Alphabetically by last name:
Jonah Adkins (@jonahadkins) is a Sr. Geospatial Analyst with GISi out of his home office in Newport News, Virginia. He has been in GIS since 1999 working for local governments, federal agencies, and most recently as a consultant. Jonah is a published cartographer who enjoys time with his family, maps (duh), Disney, Pro-Wrestling, has a tattoo of Esri North Arrow 51 and was told by Pharrell Williams that he looked like Freddie Mercury.
Todd Barr (blog, Tumblr, website) has been bouncing around the Beltway for 16 years, working in the spatial industry for the past 14. He holds an MSc in Geography from the University of Denver, and keeps considering getting another one in BioDefense. When he’s not peeing on Esri’s leg, he can be found either in a park playing Hide and Go Drone with his daughter, or wasting time on the internet. Todd is currently a Spatial SME 2 at Eglobaltech. That being said, all opinions are his own and are not that of his employer. He also secretly wishes he was a hat guy.
Christina Boggs (@rockoncali) is an Engineering Geologist with strong GIS flavor. Christina loves the National Hydrography Dataset, is a past president of NorCal URISA, chair-elect for the Chapter Advisory Board of URISA International, and the chair of the California State Government GIS User Group.
Mike Dolbow (Twitter) is a GIS Supervisor for MnGeo, where he provides leadership in spatial services for the State of Minnesota. He supervises a team of GIS staff who serve a variety of Minnesota stakeholders, with a focus on the Minnesota Department of Health.
Ed Freyfogle is a German/American entrepreneur living in London. He is one of the founders of Lokku, makers of the OpenCage Geocoder.
A self-professed map addict, Gary Gale has worked in the mapping and location space for over 20 years through a combination of luck and occasional good judgement. He is co-founder and director of Malstow Geospatial, a consultancy firm offering bespoke consulting and services in the geospatial, geotechnology, maps and location based services fields. A Fellow of the Royal Geographical Society, he tweets about maps, writes about them, and even occasionally makes them.
Randal Hale (@rjhale) is the owner of North River Geographic Systems, and is owned by a small toothless Siamese cat. When not sitting in a canoe (which he doesn’t do nearly enough of), you’ll find him looking for clients, speaking at conferences, and attempting to annoy the GIS establishment. Depending on when you are reading this he is/was serving on the boards of Georgia URISA and Mid-South ASPRS.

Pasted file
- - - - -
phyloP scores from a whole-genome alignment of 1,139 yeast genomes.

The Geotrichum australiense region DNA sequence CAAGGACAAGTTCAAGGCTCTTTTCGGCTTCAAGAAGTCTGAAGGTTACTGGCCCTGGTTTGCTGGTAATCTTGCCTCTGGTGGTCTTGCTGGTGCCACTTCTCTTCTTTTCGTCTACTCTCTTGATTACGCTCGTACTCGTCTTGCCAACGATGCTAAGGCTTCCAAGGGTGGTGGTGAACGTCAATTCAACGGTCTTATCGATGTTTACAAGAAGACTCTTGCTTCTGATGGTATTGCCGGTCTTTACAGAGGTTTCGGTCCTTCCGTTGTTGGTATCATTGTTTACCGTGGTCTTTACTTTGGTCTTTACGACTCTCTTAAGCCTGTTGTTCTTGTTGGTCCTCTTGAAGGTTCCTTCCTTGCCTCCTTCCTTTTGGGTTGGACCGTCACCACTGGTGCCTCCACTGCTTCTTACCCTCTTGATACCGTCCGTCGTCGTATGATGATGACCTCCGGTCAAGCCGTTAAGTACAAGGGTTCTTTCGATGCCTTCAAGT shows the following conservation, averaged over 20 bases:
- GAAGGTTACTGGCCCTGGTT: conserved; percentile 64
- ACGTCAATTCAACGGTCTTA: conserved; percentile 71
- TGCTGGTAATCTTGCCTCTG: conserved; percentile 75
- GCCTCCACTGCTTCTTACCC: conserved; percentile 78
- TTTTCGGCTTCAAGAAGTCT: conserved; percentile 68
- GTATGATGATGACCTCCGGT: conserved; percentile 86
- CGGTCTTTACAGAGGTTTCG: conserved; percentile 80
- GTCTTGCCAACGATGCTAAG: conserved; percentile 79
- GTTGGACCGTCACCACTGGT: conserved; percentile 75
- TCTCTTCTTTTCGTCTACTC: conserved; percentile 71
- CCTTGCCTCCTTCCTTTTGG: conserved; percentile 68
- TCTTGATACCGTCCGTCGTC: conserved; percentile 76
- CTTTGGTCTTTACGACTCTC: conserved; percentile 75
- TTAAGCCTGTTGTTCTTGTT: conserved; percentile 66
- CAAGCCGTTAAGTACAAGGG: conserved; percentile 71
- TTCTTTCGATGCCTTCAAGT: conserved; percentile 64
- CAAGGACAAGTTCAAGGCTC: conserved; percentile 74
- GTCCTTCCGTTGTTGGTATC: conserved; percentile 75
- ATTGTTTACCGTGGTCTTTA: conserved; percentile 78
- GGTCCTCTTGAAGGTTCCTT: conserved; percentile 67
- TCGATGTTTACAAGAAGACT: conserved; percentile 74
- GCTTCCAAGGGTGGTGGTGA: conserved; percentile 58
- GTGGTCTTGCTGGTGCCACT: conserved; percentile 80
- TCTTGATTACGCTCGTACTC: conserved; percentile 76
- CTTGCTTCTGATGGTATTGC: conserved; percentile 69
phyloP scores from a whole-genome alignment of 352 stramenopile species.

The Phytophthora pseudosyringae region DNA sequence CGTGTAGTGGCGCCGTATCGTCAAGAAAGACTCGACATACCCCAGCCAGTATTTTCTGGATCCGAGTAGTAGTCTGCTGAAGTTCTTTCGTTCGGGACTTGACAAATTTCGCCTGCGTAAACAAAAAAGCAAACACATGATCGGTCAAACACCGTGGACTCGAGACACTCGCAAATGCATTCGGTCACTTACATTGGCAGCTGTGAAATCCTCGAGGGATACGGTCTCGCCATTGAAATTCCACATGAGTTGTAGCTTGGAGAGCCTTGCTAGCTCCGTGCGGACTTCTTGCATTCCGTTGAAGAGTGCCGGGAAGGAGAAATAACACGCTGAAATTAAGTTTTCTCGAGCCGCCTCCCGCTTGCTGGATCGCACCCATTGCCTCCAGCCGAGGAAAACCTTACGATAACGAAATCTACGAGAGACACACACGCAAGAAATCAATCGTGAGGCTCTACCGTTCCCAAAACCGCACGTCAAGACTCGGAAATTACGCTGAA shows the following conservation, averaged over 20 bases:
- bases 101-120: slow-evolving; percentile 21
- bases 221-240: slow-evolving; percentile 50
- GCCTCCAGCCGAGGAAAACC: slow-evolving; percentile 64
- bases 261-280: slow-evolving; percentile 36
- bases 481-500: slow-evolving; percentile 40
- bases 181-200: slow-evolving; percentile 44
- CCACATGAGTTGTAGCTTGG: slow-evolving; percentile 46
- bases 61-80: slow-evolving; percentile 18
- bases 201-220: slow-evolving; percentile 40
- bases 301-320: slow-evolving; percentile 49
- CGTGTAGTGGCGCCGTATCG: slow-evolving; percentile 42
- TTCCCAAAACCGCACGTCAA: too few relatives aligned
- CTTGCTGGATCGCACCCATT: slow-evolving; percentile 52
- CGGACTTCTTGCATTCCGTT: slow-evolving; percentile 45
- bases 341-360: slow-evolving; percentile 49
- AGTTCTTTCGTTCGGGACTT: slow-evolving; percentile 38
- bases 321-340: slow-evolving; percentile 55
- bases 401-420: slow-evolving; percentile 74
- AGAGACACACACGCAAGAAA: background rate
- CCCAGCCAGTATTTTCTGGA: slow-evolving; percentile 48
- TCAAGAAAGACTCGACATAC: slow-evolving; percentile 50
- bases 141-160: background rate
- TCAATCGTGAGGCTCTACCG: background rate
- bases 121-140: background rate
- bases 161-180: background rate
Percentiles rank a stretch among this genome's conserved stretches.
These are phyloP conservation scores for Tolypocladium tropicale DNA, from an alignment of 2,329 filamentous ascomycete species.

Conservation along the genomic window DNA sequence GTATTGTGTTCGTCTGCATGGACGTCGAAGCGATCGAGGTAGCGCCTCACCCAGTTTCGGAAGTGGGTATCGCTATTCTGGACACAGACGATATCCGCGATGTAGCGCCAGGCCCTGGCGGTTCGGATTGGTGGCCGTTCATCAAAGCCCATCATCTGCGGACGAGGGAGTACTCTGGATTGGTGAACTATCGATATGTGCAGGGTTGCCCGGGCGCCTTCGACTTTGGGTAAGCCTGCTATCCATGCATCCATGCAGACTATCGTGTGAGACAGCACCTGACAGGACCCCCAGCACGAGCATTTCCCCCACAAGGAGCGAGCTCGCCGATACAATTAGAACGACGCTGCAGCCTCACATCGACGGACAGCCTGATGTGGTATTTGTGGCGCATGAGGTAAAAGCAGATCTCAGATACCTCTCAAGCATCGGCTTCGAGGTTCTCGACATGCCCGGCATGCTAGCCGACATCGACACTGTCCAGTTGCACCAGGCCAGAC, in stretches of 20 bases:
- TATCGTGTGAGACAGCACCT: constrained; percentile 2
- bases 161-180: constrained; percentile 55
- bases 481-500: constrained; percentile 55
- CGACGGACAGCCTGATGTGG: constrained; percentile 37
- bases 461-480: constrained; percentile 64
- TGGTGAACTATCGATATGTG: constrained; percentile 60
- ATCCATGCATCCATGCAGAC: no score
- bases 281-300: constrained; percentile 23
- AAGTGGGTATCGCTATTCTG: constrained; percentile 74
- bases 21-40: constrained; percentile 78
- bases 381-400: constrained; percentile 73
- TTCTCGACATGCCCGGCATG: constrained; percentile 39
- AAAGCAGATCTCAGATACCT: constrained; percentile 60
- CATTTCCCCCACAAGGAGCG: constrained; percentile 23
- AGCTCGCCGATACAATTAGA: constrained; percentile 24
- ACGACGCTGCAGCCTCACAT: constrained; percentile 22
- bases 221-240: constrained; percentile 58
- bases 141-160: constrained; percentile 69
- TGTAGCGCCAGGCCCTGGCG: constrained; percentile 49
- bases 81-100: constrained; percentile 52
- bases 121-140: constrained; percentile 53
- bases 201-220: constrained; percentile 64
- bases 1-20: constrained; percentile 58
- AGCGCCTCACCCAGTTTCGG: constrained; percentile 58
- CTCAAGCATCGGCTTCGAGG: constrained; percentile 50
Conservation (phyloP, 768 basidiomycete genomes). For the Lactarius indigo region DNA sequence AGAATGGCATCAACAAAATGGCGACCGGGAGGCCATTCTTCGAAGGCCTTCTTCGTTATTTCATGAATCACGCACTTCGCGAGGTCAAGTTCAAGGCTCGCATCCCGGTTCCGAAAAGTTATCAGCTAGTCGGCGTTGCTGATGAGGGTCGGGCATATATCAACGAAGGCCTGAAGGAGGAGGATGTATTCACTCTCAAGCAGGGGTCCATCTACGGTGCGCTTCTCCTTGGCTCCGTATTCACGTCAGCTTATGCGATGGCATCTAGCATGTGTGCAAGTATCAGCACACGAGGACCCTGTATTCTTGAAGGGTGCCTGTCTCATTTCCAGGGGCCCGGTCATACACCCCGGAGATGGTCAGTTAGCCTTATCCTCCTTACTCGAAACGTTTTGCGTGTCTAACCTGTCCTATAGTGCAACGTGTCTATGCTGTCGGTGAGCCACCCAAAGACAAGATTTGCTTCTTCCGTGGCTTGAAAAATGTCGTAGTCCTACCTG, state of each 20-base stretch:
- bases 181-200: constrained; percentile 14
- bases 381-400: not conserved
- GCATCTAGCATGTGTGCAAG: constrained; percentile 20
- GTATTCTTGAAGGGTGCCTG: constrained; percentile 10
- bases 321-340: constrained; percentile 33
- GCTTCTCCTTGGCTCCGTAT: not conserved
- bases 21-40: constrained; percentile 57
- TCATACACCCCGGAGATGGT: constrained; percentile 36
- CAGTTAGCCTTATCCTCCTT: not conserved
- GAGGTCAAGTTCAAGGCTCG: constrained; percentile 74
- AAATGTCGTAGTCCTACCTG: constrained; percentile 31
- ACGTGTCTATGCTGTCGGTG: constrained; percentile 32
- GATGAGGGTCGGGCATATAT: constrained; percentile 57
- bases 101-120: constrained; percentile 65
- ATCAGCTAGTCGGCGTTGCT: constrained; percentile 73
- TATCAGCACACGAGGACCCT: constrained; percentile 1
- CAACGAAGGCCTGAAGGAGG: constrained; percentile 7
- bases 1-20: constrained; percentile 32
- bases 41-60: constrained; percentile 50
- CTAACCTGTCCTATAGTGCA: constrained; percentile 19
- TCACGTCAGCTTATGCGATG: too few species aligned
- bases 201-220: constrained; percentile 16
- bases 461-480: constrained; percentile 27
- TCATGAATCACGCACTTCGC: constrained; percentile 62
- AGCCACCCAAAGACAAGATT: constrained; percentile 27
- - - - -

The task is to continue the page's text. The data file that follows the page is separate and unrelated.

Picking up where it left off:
Paul Ramsey is a Solutions Engineer at CartoDB. He has been working with geospatial software for over 15 years: consulting to government and industry, building a geospatial software company, and programming on open source. He co-founded the PostGIS spatial database project in 2001, and is currently an active developer and member of the project steering committee. In 2008, Paul received the Sol Katz Award for achievement in open source geospatial software. Paul speaks and teaches regularly at conferences around the world.
Amy Smith is a data scientist on Uber’s Policy, Research and Economics team in San Francisco. She’s had some great opportunities working with geospatial technologies in a variety of fields, including environmental monitoring, water resources, and transportation planning. Amy currently spends her days researching urban mobility in cities around the world, and making lots of maps.
Ralph Straumann (blog, website, Twitter) is senior consultant with EBP (geospatial blog) in Zurich, Switzerland. He works with the private sector as well as with all levels of government to design their data-centric workflows and info products. He holds a PhD from the University of Zurich with specializations in GIS, remote sensing, cartography and political science. Besides, he’s a visiting researcher at the Uni of Oxford, UK, investigating user-generated content and social networks. Otherwise he likes travelling, biking, enjoying nature and taking (and failing to sort) photographs.